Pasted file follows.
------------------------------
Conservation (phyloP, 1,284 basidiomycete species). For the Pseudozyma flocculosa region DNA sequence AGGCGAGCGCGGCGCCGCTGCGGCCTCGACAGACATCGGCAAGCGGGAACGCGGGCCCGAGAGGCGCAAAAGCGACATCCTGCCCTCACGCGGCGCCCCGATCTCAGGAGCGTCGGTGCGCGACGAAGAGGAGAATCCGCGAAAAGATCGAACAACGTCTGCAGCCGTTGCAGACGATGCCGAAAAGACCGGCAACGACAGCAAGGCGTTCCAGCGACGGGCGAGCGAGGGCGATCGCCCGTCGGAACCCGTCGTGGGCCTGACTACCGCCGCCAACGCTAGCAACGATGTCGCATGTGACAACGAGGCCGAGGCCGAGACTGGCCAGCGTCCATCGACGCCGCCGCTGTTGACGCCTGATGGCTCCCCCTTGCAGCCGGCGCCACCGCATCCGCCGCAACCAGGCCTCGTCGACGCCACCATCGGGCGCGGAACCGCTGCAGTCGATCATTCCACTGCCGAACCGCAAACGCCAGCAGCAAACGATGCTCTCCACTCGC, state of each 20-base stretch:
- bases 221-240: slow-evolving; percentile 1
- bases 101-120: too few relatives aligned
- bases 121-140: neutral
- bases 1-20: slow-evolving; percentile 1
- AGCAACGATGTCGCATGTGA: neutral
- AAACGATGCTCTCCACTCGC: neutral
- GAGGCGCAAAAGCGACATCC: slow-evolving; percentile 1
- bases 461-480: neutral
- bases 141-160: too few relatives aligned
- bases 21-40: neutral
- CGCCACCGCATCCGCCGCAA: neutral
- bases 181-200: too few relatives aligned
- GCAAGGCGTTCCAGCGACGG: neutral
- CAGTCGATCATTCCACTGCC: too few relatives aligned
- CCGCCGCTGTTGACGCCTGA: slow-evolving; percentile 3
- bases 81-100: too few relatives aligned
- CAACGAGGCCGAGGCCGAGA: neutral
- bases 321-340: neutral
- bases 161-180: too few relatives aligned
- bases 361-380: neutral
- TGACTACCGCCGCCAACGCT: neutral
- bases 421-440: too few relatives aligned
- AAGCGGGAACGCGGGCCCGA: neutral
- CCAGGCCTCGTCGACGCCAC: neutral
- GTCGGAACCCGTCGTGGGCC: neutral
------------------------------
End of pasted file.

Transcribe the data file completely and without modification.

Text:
Conservation (phyloP, 1,284 basidiomycete species). For the Pseudozyma flocculosa region DNA sequence AGGCGAGCGCGGCGCCGCTGCGGCCTCGACAGACATCGGCAAGCGGGAACGCGGGCCCGAGAGGCGCAAAAGCGACATCCTGCCCTCACGCGGCGCCCCGATCTCAGGAGCGTCGGTGCGCGACGAAGAGGAGAATCCGCGAAAAGATCGAACAACGTCTGCAGCCGTTGCAGACGATGCCGAAAAGACCGGCAACGACAGCAAGGCGTTCCAGCGACGGGCGAGCGAGGGCGATCGCCCGTCGGAACCCGTCGTGGGCCTGACTACCGCCGCCAACGCTAGCAACGATGTCGCATGTGACAACGAGGCCGAGGCCGAGACTGGCCAGCGTCCATCGACGCCGCCGCTGTTGACGCCTGATGGCTCCCCCTTGCAGCCGGCGCCACCGCATCCGCCGCAACCAGGCCTCGTCGACGCCACCATCGGGCGCGGAACCGCTGCAGTCGATCATTCCACTGCCGAACCGCAAACGCCAGCAGCAAACGATGCTCTCCACTCGC, state of each 20-base stretch:
- bases 221-240: slow-evolving; percentile 1
- bases 101-120: too few relatives aligned
- bases 121-140: neutral
- bases 1-20: slow-evolving; percentile 1
- AGCAACGATGTCGCATGTGA: neutral
- AAACGATGCTCTCCACTCGC: neutral
- GAGGCGCAAAAGCGACATCC: slow-evolving; percentile 1
- bases 461-480: neutral
- bases 141-160: too few relatives aligned
- bases 21-40: neutral
- CGCCACCGCATCCGCCGCAA: neutral
- bases 181-200: too few relatives aligned
- GCAAGGCGTTCCAGCGACGG: neutral
- CAGTCGATCATTCCACTGCC: too few relatives aligned
- CCGCCGCTGTTGACGCCTGA: slow-evolving; percentile 3
- bases 81-100: too few relatives aligned
- CAACGAGGCCGAGGCCGAGA: neutral
- bases 321-340: neutral
- bases 161-180: too few relatives aligned
- bases 361-380: neutral
- TGACTACCGCCGCCAACGCT: neutral
- bases 421-440: too few relatives aligned
- AAGCGGGAACGCGGGCCCGA: neutral
- CCAGGCCTCGTCGACGCCAC: neutral
- GTCGGAACCCGTCGTGGGCC: neutral